Some close friends asked if I wanted to see Robert Earl Keen at the legendary Ryman Auditorium in Nashville. We would fly in on a Wednesday, watch one of the great roots music performers at the original home of the Grand Old Opry that night, then jet home the next afternoon. I had an abundance of time and desire, so why not?
Before leaving I fired off an email to the great Verlon Thompson. The likes of Randy Travis, Kenny Rogers, and Keith Whitley have all recorded Thompson’s songs. He was the guitar player for the late, great Guy Clark for a number of years. My introduction to him was at Suwannee Roots Revival where he played one of my favorite sets of 2016- an intimate show in the round with the also great Jim Lauderdale.
My message requested that we sit down to speak before his set with Donna the Buffalo on New Year’s Eve Eve. As his reputation suggested he might, Thompson agreed. I read his response the morning I was due to fly back from that rare trip to Tennessee. My friends were flying back to Tampa, me to Orlando. Their flight left before mine so I walked with them to their gate to pass the time. We were there maybe five minutes before Verlon Thompson himself walked up to board the same flight.
I introduced myself and he immediately recognized who I was as we set about shooting the shit like old friends. He felt instantly relatable, a quality shared by most great songwriters. The truly special storytellers seem like good pals of ours even if we haven’t met them. We refer to them by their first names when discussing their work with other fans. “Yeah, Sturgill’s new record taps into something I didn’t even know I was feeling,” we might say to a fellow lover of A Sailor’s Guide to Earth. We follow the developments of their lives through the music.
A day later, Thompson stands on stage 700 miles from where we first met. Skipper’s Smokehouse looks like the property of your uncle who has a fishing boat, never married, and does not have time for society’s expectations. The kind of place where one might plop down a ranch-style house and host parties. A small dance floor sits in front of the stage. The seating is actually a bunch of picnic-style tables and a menagerie of chairs. Beers and food are still cash only.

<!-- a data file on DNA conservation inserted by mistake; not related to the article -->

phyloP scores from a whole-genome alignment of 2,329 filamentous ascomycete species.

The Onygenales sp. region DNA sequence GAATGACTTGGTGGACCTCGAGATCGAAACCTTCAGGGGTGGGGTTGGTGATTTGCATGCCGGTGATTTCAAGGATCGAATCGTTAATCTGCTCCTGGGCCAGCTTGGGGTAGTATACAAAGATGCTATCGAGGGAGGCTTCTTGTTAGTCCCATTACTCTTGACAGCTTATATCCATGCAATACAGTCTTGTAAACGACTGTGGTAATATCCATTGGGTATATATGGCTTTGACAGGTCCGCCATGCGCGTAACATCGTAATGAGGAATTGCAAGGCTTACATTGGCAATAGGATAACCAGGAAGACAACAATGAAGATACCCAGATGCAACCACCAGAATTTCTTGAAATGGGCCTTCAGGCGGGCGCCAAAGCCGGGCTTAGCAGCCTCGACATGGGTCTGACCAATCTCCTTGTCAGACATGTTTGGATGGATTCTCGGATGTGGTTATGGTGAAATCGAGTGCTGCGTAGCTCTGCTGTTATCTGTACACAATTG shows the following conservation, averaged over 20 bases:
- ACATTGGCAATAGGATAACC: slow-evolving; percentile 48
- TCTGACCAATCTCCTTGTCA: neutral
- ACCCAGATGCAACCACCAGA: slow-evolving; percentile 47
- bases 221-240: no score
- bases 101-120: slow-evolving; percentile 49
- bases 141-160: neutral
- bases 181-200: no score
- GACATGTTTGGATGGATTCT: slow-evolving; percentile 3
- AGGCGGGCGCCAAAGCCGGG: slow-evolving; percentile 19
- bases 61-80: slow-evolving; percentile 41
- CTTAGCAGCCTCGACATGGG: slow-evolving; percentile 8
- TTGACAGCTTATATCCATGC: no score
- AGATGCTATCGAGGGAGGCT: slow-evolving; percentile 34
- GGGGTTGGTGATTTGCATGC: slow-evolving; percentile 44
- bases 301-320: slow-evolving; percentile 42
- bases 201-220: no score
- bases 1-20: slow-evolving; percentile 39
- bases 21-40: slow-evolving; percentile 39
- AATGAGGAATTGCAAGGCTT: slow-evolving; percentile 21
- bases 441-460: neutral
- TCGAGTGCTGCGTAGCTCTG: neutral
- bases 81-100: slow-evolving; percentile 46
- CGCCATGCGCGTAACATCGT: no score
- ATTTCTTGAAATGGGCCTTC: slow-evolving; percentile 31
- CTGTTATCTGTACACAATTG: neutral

Verlon Thompson is the main draw for me. But on this night, most folks are in attendance to hear the headliner. He is opening for Donna the Buffalo; they with the legion of obsessive fans who drive all over the country to hear Donna’s gumbo of rock, blues, folk, reagge, and zydeco.
Thompson knows this, which speaks to his humility and grace. He is the consummate professional and on this night is going to scratch his creative itch while also playing to the audience. The opening set will last an hour and include everything from a Levon Helm cover to Bob Dylan and Guy Clark, alongside one or two Verlon Thompson originals.
As he nears the end, the crowd is riding Thompson’s groove. In a rare happening, the opener comes back out for an encore. Donna’s passionate “Tribe,” as they are known, is ready for a party and Thompson is integral to that spark.
Donna the Buffalo’s fans are devoted. They are truly a family. A tall, gray-haired man with a mustache near the front of the stage is greeted like a celebrity by at least a dozen people during the first three songs.